i know there are some very smart people on here thats why i joined this site
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Old 04-27-2012, 07:41 AM
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has no one ever checked?
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Old 04-27-2012, 09:49 AM
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is nobody comenting because i'm canadian? lol
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Old 04-27-2012, 11:37 AM
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First welcome to the org. We don't discriminate against you Canadians. Maybe nobody with valid info to contribute has seen the thread yet. I am on all the time and I am just now getting to see it.

Anyhow, The water to oil cooler in the 6.0 is very effective at keeping oil temps under control. It helps warm the oil up more rapidly as you've noticed as well as cool things down. The issue with them is that if cooling system maintenance isn't meticulous they tend to clog resulting in serious down stream damage if not caught early. Read the links in my signature for more info.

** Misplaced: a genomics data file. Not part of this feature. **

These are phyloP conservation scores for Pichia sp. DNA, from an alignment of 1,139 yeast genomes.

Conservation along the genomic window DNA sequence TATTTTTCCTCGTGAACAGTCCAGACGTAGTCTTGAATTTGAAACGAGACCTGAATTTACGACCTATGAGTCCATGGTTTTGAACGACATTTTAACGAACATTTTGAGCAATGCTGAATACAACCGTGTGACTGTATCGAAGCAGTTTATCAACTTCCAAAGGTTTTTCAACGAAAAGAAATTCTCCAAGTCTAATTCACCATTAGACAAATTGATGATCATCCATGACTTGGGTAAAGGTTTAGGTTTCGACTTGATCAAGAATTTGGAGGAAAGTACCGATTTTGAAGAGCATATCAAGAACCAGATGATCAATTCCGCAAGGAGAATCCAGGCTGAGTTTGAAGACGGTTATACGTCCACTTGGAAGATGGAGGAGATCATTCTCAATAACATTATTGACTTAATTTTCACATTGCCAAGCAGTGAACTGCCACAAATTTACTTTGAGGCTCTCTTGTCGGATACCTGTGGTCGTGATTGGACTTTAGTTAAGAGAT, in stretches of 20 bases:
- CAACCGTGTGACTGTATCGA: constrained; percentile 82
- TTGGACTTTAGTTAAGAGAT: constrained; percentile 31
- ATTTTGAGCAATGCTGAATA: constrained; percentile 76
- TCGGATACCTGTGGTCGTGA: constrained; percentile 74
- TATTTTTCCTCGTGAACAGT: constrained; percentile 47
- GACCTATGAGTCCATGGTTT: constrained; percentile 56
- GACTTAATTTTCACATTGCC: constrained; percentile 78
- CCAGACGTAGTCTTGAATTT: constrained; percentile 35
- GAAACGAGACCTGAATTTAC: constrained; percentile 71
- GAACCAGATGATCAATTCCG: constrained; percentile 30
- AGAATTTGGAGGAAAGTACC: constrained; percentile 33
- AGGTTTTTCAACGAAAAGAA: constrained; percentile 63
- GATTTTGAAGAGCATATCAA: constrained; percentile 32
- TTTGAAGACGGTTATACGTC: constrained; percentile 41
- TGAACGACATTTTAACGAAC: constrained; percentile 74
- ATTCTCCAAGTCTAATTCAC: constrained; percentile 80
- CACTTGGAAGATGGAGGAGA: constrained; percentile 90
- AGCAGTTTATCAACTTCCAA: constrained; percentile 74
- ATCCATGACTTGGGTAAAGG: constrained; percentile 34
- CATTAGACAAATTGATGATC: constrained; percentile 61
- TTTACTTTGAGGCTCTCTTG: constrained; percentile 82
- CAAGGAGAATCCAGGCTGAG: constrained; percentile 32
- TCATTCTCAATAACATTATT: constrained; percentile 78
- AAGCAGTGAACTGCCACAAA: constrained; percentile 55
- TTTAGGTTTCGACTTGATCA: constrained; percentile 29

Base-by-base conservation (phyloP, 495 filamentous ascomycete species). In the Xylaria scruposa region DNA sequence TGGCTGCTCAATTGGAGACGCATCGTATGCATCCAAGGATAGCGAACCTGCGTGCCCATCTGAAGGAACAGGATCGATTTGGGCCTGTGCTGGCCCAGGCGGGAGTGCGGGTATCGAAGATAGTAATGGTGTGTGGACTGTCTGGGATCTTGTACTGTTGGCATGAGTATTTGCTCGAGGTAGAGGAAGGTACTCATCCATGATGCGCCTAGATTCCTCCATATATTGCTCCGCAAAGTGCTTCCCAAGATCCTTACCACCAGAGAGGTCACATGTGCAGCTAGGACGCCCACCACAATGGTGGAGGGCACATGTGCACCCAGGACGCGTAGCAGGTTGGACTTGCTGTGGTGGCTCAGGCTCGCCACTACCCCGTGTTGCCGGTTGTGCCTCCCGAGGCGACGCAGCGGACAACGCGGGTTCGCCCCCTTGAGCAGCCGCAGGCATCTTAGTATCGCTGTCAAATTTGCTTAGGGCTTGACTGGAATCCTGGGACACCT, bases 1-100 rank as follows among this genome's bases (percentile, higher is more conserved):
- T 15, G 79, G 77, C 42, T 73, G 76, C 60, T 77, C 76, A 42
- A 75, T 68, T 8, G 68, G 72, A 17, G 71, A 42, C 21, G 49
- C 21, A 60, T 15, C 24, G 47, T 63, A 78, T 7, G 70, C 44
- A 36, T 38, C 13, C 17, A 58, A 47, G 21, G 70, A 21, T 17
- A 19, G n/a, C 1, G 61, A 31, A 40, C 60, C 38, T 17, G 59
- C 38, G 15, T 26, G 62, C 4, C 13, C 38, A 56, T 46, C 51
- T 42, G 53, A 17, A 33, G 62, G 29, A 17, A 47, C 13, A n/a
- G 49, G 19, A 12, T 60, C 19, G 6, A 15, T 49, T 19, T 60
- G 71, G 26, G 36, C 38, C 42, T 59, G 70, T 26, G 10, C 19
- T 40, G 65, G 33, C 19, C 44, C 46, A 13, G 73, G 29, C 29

The air to water coolers definitely take longer to warm up but eliminate the clogging problem and many people opt to go this way for peace of mind rather than worry about the consequences of a clogged oem cooler.

These diesel trucks need to be warmed up before being worked hard and shouldn't be pushed hard until the temps are stabilized. Below 120* the computer holds bad power to prevent abuse while warming up. In cold weather it is not uncommon to start the engine, kick it on hi idle and let it warm up for 15 minutes before driving. Plugging the block heater in when temps are below freezing will also help.
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Old 04-27-2012, 12:01 PM